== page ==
Early Childhood Caries

knee to knee dental exam

Early Childhood Caries

age one dental visit

Dr. Chuck Poland demonstrates the age one dental visit.

Keys to Prevention

“To interrupt the Early Childhood Caries disease process, the dentist and parents have to work cooperatively,” explains Dr. Chuck Poland. “The preventive care provided in the dental office is important, but it is only effective if the parents and other caregivers are also providing proper care at home. Good dental office visits can’t offset the damage if bad habits are practiced at home.”13

While general dentists who encounter infants in need of major restorative care may choose to refer to a pediatric dental specialist, all dentists can be involved in the preventive care of Indiana’s youngest citizens. The initial visit allows the dentist or hygienist to ask the following questions as part of an Infant Caries Risk Assessment (IFRA) and conversation with the parent or primary caregiver:


While generally, the issues that follow below may not dramatically affect the dental health of infants, physical, developmental, mental and emotional impairments may limit the child’s ability to perform daily self-maintenance activities as he or she grows older. It is important to discuss the following concerns with parents as the child matures:

  1. Were there problems during the pregnancy or delivery?
  2. Has your child experienced any unusual illnesses or developmental difficulties?
  3. Have there been any injuries to your child’s teeth or jaws?
  4. Does your child have a specific dental problem that needs attention?
  5. Is this your child’s first visit to the dentist?


Acquisition of Virulent Flora comes from vertical transmission of strep mutans (SM) from mother or other close caregiver with active caries (variable virulent subspecies), and/or virulent SM subspecies selected through aciduric shifts from caries enhancing diets.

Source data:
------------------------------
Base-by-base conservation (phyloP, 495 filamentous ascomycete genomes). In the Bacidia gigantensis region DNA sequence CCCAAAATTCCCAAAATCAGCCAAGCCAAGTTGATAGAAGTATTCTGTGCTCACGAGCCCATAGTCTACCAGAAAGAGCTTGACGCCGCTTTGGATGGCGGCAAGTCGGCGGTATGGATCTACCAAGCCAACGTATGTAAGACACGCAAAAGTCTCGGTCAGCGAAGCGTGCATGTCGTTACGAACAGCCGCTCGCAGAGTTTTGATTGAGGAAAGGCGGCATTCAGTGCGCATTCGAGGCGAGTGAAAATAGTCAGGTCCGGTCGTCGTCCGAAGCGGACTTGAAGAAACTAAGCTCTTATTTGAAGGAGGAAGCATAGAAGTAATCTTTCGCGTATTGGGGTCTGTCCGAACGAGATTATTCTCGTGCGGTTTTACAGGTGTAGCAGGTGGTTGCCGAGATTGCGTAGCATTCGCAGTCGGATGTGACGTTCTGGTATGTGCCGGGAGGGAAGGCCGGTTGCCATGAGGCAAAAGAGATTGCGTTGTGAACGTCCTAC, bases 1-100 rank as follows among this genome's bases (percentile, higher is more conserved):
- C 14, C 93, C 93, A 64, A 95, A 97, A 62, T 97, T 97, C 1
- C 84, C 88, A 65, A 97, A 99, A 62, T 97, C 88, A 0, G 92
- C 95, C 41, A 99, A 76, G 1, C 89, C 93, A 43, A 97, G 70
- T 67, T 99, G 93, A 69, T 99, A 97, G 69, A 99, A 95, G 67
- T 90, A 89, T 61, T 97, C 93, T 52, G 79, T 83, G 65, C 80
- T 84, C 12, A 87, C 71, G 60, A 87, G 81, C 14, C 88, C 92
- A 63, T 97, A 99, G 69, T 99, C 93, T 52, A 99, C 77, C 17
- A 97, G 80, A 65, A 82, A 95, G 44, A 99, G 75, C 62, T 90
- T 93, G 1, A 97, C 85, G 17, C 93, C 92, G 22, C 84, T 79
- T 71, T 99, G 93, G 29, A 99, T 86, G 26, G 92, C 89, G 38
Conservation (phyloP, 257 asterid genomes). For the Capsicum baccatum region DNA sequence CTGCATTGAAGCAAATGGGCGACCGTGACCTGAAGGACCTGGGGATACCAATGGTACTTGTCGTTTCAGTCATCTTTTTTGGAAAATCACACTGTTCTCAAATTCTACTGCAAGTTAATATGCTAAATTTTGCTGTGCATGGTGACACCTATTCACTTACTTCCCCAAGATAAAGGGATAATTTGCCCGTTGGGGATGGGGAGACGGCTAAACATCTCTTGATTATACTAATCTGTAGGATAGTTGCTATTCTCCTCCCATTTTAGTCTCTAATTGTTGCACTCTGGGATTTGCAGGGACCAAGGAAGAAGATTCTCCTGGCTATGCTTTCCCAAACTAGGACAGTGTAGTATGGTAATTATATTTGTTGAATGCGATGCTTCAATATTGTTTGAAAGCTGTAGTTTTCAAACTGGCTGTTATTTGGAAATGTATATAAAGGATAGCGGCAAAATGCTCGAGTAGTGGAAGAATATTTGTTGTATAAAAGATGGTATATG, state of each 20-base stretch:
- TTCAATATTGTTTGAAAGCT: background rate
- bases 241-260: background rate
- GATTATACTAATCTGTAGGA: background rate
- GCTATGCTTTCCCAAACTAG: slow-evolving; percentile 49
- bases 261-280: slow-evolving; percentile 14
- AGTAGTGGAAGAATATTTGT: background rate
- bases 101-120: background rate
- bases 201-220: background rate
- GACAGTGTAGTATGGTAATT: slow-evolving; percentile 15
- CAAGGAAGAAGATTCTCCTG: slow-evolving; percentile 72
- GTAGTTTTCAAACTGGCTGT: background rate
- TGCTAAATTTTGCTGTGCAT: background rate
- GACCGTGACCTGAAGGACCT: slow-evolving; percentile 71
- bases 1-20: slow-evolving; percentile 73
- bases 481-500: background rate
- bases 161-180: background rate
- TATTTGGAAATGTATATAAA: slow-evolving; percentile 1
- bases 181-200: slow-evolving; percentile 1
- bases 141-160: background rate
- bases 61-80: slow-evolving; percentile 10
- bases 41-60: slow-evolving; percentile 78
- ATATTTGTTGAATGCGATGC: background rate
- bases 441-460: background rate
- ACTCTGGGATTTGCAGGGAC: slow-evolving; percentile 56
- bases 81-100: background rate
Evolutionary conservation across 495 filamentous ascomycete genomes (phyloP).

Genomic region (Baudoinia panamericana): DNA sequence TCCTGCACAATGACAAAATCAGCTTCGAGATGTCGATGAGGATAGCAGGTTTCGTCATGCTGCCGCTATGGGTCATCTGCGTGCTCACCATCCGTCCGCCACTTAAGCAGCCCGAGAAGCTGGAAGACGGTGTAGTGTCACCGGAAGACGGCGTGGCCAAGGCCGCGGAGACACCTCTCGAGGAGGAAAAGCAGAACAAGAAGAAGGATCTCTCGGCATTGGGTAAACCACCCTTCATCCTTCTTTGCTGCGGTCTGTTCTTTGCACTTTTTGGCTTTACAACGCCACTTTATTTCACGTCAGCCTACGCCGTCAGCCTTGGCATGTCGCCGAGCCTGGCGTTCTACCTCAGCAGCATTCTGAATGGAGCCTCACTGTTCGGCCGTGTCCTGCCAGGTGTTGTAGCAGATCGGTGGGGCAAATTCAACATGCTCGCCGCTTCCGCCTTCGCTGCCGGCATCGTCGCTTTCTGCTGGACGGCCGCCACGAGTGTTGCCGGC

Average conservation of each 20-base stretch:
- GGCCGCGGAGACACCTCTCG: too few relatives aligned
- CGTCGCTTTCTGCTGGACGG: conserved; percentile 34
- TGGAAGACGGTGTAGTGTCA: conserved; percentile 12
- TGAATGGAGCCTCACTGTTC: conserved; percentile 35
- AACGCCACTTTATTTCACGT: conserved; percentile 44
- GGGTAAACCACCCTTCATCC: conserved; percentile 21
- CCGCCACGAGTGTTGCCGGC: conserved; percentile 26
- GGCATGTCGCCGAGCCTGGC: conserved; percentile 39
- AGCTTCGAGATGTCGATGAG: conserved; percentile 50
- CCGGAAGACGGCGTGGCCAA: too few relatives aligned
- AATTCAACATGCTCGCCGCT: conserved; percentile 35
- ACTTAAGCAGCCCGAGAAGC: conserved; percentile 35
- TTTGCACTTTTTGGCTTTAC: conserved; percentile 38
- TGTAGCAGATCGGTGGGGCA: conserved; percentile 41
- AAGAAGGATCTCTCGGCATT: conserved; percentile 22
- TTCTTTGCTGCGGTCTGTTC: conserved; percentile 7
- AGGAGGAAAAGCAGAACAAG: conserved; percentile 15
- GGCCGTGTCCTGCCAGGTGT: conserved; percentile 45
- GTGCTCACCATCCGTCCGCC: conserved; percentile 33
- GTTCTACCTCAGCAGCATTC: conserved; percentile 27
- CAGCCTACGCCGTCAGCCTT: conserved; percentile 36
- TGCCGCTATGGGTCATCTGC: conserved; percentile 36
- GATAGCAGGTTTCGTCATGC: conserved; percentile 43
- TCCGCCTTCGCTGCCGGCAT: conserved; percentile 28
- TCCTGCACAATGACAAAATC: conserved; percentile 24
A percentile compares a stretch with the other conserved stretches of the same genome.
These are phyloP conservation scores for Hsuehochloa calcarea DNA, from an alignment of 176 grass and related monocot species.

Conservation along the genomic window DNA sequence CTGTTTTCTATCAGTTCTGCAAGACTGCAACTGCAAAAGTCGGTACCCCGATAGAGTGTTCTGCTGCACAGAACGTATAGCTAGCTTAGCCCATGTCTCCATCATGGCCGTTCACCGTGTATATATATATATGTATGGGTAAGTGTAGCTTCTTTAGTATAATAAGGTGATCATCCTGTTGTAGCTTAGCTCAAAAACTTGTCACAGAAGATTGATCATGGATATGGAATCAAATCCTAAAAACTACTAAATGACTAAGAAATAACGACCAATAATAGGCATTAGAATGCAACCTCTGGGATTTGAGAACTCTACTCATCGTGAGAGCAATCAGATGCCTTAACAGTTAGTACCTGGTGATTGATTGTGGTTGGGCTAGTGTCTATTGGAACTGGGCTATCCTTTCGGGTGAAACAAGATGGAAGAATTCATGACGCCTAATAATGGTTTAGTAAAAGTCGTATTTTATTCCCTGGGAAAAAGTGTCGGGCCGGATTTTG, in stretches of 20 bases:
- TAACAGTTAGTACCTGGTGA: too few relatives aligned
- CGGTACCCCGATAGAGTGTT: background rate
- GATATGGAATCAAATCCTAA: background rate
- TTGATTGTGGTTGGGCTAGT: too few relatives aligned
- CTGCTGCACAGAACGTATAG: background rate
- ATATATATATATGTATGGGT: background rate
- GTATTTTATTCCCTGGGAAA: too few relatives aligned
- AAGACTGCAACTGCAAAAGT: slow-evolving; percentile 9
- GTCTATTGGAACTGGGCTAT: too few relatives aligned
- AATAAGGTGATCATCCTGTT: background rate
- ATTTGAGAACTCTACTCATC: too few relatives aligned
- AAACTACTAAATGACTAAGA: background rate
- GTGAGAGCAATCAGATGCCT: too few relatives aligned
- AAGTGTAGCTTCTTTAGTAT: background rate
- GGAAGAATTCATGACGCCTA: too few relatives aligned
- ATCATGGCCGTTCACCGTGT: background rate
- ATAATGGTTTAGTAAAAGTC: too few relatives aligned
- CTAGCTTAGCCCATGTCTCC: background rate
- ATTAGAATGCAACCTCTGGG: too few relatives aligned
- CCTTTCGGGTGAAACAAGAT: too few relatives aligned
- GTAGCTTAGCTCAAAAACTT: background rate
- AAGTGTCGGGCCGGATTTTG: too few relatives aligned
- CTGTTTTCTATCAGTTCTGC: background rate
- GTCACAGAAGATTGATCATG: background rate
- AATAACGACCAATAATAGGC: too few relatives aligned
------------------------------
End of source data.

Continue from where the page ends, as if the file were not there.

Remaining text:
Discuss with parents the infectious nature of dental disease. Most young children appear to acquire some cariogenic microbes from their mother or primary caregiver, so it is important for parents to take good care of their own teeth. They should understand that if they have active dental disease, it increases the chance dental disease will be passed on to the child. They should avoid sharing food, drink or eating utensils with their baby until their own oral health is free of dental disease.

The following questions give you the information needed for a Risk Assessment and open the door to the Anticipatory Guidance (educational) message:

  1. Are routine dental visits practiced by your family?
  2. When was the last time you saw a dentist?
  3. When was the last time you had a cavity?


Discuss with parents the importance of good nutrition and how sugary foods, snacks, juices and other sugary drinks feed bacteria that set the stage for dental disease. Discuss the difference between “guzzlers and gobblers” vs. “sippers and grazers.”

Toddlers who drink from bottles or sippy cups throughout the day are regularly disrupting the natural oral microflora, creating an environment that is much more acidogenic and susceptible to dental decay. Explain the importance of at-home care, demonstrate how to brush an infant’s teeth and discuss the need for follow-up care and additional fluoride varnishes, if deemed appropriate. The following questions are an important part of the assessment and educational message:

  1. Does your child sleep with a bottle during naps or bedtime?
  2. Does your child use a bottle or sippy cup other than at mealtime?
  3. What does your child like to drink?
  4. Are you brushing your child’s teeth daily?


knee-to-knee dental exam

During the knee-to-knee exam, examine the teeth for plaque, white demineralized enamel near the gum line or redness and swelling at the gum line.

With the parent or guardian’s assistance, conduct a knee-to-knee exam or perform the examination in a dental chair with a good light. Brief parents on your findings and the child’s risk status for developing ECC. Recommend the establishment of a dental home for the child and parents. Explain how at-home preventive care, combined with the preventive care provided in the dental office, sets the stage for a lifetime of good dental health for the child. Follow these steps:

  1. Are there any signs of congenital deformities or other concerns?
  2. Is there visible plaque (white, sticky buildup)?
  3. Are there signs of decay or demineralization (chalky white spots or lesions)?
  4. Apply a fluoride varnish.


  1. Accentuate the positive. Praise the adult for the positive steps they are taking.
  2. Stress the important role they play in their child’s long-term dental health.
  3. Provide educational materials to assist them with in-home care.
  4. Set a follow-up appointment and stress the importance of establishing a dental home.



Download this Early Childhood Caries Risk Assessment for use in your own practice.

Download the AAPD Caries Risk Assessment.



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